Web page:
Emerging Opportunities for Addressing Maternal Depression under Medicaid

January 24, 2013 | Embry M. Howell, Olivia Golden, William Beardslee

This is a report by the Urban Institute.

Depression is a common condition in the United States, with 9 percent of adults reporting current depression in 2006-2008; rates are higher for women than for men. Rates of current depression for those who do not graduate from high school (17 percent) are over twice as high as for those with some college (7 percent) (Centers for Disease Control and Prevention 2010).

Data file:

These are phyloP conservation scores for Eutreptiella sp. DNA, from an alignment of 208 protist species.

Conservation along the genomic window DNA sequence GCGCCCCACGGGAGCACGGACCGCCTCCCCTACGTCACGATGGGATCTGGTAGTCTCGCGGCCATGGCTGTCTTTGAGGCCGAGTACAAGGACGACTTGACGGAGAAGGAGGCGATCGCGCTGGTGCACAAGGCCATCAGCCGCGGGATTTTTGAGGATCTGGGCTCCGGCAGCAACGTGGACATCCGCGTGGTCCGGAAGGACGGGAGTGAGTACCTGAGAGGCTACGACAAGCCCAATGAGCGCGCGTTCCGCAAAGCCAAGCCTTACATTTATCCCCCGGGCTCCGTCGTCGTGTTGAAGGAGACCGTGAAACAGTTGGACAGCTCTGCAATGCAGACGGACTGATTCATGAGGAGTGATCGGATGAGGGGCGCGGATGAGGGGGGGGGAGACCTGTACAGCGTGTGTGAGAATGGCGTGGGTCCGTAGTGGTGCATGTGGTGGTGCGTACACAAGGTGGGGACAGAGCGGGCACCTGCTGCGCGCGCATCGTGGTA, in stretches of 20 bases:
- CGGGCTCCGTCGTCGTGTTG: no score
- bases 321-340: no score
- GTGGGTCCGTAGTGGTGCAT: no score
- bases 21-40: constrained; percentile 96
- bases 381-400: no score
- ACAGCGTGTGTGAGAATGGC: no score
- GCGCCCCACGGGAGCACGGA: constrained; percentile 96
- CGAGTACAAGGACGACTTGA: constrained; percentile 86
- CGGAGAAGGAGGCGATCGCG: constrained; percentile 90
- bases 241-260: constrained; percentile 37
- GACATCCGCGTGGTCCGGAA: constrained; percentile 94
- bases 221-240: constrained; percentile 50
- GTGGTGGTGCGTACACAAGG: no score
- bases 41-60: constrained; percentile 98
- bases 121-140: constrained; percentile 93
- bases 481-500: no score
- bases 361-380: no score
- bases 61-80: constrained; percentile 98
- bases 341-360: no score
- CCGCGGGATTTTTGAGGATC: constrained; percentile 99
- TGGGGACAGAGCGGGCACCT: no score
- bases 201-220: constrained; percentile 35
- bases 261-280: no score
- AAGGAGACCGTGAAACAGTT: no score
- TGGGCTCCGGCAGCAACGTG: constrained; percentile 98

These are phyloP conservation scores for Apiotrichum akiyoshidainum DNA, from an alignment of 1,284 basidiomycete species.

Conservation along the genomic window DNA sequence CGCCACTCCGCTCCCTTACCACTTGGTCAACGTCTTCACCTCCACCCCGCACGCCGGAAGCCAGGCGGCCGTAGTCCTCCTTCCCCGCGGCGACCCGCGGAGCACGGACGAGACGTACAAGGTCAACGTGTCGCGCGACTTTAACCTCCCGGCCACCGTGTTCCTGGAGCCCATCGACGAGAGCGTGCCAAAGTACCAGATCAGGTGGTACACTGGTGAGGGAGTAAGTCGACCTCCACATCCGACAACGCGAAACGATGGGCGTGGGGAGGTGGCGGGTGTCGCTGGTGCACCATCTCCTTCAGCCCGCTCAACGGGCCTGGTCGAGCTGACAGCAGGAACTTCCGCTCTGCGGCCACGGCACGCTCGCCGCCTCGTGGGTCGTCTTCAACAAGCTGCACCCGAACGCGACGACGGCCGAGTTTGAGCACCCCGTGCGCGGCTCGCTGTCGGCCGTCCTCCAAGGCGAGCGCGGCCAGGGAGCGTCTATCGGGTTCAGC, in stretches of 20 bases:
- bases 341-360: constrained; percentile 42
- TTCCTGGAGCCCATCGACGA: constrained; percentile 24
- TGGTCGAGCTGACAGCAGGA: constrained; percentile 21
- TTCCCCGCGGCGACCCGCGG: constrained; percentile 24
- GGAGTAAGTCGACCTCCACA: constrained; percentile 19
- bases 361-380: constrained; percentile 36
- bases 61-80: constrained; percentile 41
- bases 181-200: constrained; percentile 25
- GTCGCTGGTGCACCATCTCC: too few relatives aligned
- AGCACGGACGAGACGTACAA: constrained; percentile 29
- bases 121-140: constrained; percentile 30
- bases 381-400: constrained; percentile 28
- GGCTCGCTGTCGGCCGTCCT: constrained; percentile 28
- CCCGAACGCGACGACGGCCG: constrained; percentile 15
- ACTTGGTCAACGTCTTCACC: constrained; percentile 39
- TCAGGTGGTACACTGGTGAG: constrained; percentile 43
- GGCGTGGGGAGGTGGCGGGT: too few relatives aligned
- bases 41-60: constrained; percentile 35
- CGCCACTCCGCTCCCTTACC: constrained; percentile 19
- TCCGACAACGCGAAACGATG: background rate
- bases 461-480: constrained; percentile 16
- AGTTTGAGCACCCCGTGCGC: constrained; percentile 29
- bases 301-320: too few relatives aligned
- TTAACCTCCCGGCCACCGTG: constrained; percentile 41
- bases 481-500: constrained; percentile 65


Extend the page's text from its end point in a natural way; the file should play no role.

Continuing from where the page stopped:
Depression is a particularly serious problem for low-income mothers, since it can create two generations of suffering, for the mother and her children. The National Research Council and Institute of Medicine (2009) documented the scope of this problem and its damaging implications for the nation's children, recommending improved efforts to identify and treat depressed parents. Untreated parental depression, particularly when children are young, poses risks for children's cognitive, socioemotional, and behavioral development and for learning and physical and mental health over the long term (Center on the Developing Child 2009; NRC and IOM 2009; Knitzer, Theberge, and Johnson 2008).

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